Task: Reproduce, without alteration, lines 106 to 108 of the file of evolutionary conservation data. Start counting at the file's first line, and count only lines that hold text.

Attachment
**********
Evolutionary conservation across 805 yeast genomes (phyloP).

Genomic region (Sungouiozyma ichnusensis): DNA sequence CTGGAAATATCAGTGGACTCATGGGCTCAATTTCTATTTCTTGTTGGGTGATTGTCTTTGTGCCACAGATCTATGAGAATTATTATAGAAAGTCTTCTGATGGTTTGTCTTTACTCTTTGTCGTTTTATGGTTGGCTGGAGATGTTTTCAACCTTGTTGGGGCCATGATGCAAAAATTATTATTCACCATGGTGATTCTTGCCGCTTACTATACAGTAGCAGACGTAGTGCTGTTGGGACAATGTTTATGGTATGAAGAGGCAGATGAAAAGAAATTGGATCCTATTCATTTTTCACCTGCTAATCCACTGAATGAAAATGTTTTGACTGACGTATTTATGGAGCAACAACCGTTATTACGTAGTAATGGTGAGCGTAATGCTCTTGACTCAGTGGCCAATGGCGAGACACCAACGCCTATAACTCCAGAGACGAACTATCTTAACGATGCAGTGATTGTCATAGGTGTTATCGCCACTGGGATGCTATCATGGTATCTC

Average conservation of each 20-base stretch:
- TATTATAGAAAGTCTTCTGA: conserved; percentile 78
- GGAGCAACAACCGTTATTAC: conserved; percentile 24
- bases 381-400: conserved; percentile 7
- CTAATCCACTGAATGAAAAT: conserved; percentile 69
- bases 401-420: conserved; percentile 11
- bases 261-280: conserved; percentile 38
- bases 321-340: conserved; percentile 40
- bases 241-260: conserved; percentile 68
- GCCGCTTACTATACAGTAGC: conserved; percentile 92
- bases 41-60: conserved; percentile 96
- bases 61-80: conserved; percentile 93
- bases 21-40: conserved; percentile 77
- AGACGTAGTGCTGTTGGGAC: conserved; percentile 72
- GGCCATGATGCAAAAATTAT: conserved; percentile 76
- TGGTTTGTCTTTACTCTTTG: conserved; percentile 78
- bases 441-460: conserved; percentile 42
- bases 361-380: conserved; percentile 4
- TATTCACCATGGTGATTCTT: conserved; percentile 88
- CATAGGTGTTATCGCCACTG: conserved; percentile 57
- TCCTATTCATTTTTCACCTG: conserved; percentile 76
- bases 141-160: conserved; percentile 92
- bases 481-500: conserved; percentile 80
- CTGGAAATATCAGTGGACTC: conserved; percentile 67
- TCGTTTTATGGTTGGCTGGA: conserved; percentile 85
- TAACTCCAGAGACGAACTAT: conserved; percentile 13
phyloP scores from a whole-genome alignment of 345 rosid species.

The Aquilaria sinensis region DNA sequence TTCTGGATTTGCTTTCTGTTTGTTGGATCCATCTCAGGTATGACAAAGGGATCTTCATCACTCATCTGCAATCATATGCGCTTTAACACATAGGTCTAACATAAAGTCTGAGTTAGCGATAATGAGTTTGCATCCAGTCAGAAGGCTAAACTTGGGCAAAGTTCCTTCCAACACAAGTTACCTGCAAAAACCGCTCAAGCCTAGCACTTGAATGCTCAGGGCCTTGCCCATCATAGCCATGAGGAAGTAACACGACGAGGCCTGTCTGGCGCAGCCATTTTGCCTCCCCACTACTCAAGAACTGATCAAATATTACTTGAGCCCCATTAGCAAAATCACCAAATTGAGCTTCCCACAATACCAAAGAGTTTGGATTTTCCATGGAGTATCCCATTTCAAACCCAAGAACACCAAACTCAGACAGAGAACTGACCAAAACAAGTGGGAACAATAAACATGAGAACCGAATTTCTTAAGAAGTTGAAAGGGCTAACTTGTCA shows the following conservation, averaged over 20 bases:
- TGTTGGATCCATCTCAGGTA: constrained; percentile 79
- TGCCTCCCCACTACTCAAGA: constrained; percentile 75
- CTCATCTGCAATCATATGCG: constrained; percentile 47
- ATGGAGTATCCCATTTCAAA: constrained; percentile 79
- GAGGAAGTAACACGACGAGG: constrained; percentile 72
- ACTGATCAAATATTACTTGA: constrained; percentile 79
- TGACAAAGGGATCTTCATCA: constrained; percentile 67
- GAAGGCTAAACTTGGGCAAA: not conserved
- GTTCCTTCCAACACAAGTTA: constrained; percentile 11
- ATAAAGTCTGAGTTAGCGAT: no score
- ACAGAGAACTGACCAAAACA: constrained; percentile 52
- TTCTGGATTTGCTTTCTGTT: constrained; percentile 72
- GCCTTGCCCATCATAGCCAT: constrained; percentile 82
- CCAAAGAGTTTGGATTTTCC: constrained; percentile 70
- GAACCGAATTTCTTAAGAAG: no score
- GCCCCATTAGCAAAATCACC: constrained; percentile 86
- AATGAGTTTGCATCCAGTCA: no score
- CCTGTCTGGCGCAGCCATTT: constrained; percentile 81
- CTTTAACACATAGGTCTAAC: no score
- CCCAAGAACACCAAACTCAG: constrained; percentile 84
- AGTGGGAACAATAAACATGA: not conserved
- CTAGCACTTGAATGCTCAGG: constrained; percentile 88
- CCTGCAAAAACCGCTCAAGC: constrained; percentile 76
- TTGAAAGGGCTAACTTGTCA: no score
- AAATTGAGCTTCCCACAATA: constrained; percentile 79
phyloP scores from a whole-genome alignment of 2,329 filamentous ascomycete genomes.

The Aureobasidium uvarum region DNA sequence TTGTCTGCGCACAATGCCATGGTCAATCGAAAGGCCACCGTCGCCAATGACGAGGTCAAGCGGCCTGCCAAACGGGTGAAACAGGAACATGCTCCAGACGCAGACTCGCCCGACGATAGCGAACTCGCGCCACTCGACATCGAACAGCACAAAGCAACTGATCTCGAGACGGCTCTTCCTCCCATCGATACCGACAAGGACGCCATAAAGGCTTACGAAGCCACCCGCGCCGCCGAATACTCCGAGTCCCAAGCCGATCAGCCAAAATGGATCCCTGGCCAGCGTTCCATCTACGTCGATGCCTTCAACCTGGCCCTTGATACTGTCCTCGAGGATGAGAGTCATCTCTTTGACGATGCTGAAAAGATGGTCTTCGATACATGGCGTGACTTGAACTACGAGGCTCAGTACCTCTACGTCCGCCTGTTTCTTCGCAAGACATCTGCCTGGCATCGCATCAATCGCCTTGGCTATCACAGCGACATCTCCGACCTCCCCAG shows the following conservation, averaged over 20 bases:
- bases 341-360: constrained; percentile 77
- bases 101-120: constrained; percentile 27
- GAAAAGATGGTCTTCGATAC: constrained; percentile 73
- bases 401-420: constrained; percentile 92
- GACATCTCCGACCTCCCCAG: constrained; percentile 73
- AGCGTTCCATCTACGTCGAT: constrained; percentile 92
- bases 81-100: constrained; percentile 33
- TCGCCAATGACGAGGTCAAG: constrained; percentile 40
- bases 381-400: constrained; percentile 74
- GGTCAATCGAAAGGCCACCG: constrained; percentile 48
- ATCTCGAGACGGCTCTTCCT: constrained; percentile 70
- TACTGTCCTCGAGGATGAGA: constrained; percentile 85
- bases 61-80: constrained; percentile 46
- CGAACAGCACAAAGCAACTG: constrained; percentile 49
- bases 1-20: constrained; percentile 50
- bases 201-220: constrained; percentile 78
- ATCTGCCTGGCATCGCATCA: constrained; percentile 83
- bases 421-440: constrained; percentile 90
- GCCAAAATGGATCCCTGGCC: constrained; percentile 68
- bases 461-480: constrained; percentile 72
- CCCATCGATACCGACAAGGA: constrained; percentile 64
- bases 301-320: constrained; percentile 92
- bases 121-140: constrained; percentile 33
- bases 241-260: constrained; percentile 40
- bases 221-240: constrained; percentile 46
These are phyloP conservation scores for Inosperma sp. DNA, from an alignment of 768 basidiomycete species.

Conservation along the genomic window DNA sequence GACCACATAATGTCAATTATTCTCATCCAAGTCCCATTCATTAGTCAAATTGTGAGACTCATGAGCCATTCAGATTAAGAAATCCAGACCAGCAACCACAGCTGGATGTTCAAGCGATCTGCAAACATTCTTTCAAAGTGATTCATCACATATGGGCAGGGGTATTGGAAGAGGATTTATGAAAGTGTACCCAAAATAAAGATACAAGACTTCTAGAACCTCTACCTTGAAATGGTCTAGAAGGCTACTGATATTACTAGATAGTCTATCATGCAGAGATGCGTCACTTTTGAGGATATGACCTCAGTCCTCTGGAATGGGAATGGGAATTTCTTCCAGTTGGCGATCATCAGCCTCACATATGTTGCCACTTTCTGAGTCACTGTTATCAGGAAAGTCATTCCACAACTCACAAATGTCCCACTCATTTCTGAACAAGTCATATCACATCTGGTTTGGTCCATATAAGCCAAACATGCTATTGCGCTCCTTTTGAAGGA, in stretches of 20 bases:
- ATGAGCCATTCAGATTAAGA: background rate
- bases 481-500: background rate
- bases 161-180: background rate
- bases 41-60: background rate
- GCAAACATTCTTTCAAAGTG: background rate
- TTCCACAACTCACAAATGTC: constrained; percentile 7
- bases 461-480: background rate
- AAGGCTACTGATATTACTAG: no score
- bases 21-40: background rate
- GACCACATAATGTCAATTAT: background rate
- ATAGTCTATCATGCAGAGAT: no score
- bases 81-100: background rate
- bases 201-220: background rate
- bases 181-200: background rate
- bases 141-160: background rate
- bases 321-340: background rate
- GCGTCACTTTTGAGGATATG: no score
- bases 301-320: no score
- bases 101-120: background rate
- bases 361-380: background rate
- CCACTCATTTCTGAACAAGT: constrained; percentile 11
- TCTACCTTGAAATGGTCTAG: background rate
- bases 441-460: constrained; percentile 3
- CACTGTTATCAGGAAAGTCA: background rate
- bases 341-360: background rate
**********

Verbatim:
- TCTACCTTGAAATGGTCTAG: background rate
- bases 441-460: constrained; percentile 3
- CACTGTTATCAGGAAAGTCA: background rate